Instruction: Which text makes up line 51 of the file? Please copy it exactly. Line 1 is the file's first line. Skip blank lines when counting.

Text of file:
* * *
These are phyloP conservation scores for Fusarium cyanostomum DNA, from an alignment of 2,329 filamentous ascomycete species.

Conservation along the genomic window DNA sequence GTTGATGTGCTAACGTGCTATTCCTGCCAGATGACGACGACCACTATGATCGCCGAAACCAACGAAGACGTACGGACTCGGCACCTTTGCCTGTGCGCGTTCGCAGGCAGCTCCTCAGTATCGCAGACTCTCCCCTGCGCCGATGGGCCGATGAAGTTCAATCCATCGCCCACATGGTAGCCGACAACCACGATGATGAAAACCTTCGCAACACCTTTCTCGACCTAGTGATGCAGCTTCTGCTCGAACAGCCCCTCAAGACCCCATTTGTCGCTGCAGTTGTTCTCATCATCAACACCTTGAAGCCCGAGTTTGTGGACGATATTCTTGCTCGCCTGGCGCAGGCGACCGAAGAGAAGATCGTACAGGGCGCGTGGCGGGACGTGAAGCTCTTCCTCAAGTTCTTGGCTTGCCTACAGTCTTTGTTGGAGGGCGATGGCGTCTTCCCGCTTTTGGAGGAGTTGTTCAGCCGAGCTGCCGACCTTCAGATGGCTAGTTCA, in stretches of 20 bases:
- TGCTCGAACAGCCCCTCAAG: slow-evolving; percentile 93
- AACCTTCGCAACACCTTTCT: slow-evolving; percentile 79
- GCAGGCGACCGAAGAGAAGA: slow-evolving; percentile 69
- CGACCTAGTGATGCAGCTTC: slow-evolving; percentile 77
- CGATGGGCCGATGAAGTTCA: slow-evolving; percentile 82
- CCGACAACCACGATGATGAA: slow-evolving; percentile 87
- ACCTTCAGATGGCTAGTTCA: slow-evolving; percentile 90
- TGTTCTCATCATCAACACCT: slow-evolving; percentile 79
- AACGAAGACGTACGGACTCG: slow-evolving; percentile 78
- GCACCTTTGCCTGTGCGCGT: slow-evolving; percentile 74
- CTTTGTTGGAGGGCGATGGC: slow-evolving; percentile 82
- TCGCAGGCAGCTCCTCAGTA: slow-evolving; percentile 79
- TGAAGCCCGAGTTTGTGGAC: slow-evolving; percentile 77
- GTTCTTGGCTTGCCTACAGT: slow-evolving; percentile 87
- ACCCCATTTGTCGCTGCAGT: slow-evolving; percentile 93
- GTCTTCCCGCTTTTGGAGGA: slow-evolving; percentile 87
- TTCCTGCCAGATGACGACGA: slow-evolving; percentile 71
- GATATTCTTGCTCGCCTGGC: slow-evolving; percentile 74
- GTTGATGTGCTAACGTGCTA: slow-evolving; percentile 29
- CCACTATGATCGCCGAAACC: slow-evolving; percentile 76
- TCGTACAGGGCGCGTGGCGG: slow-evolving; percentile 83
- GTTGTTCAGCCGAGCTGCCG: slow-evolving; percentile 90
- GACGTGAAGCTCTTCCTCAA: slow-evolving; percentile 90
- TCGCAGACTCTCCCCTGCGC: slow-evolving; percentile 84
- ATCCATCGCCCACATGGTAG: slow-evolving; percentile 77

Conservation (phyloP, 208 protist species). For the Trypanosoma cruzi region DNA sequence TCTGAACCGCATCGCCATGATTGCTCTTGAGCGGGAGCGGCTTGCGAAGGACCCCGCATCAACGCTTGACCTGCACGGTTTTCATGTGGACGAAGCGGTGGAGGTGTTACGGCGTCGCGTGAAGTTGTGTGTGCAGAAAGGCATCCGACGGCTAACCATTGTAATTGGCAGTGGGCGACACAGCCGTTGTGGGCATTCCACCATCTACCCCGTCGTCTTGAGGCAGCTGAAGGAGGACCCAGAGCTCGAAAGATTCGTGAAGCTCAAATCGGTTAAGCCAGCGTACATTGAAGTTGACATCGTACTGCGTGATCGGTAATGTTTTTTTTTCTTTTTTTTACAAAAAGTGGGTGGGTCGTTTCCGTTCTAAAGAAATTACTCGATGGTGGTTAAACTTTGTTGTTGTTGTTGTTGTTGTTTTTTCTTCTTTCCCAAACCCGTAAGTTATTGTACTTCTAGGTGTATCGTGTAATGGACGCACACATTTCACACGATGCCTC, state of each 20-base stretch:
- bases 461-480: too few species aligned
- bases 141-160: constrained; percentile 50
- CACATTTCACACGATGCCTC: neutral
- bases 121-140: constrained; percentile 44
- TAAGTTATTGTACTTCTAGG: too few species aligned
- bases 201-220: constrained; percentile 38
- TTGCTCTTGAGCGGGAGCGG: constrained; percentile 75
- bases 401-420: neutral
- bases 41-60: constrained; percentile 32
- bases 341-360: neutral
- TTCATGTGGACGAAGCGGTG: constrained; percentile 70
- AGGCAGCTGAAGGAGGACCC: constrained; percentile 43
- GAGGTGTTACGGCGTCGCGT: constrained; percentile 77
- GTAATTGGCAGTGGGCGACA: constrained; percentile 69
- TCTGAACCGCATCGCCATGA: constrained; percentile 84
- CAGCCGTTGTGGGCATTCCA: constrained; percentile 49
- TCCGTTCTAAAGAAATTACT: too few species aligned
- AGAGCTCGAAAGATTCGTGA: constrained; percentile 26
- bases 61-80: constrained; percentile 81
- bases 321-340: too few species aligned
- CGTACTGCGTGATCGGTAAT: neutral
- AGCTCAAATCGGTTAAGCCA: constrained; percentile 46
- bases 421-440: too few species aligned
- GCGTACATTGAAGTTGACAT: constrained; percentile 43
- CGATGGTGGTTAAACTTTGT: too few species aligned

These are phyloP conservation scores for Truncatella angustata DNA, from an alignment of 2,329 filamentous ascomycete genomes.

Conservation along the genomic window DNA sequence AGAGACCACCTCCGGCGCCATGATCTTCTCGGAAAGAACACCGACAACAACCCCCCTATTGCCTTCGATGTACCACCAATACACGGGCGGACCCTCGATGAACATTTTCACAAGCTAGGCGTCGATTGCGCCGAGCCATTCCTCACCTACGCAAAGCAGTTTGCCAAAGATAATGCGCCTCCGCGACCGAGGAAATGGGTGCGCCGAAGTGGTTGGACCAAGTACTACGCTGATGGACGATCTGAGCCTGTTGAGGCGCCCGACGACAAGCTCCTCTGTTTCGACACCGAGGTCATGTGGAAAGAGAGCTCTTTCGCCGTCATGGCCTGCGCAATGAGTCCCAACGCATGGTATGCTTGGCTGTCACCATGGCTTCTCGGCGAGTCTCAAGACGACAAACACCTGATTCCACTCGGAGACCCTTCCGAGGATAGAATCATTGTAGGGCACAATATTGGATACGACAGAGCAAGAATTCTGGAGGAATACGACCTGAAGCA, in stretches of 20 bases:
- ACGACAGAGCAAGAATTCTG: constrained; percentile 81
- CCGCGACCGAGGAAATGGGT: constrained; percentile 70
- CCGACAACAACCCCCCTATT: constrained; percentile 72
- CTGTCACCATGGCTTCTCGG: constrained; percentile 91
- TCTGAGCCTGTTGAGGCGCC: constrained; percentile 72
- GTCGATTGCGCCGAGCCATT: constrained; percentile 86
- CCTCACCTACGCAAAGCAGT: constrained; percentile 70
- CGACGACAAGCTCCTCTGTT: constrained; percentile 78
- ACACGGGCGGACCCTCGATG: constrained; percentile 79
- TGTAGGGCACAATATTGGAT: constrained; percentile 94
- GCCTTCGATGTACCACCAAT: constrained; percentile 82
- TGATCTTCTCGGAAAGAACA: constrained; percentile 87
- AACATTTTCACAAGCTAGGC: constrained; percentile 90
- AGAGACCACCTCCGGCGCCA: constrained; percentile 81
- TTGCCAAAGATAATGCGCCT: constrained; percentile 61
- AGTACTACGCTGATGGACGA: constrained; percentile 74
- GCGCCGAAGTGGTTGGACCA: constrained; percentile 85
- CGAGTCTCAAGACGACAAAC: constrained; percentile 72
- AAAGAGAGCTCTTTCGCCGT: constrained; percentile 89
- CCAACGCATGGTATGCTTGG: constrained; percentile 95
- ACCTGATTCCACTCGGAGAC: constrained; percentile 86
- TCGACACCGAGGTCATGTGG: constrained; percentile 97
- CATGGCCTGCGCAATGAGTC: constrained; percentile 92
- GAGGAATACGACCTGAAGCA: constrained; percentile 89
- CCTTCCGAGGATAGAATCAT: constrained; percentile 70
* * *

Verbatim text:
- bases 421-440: too few species aligned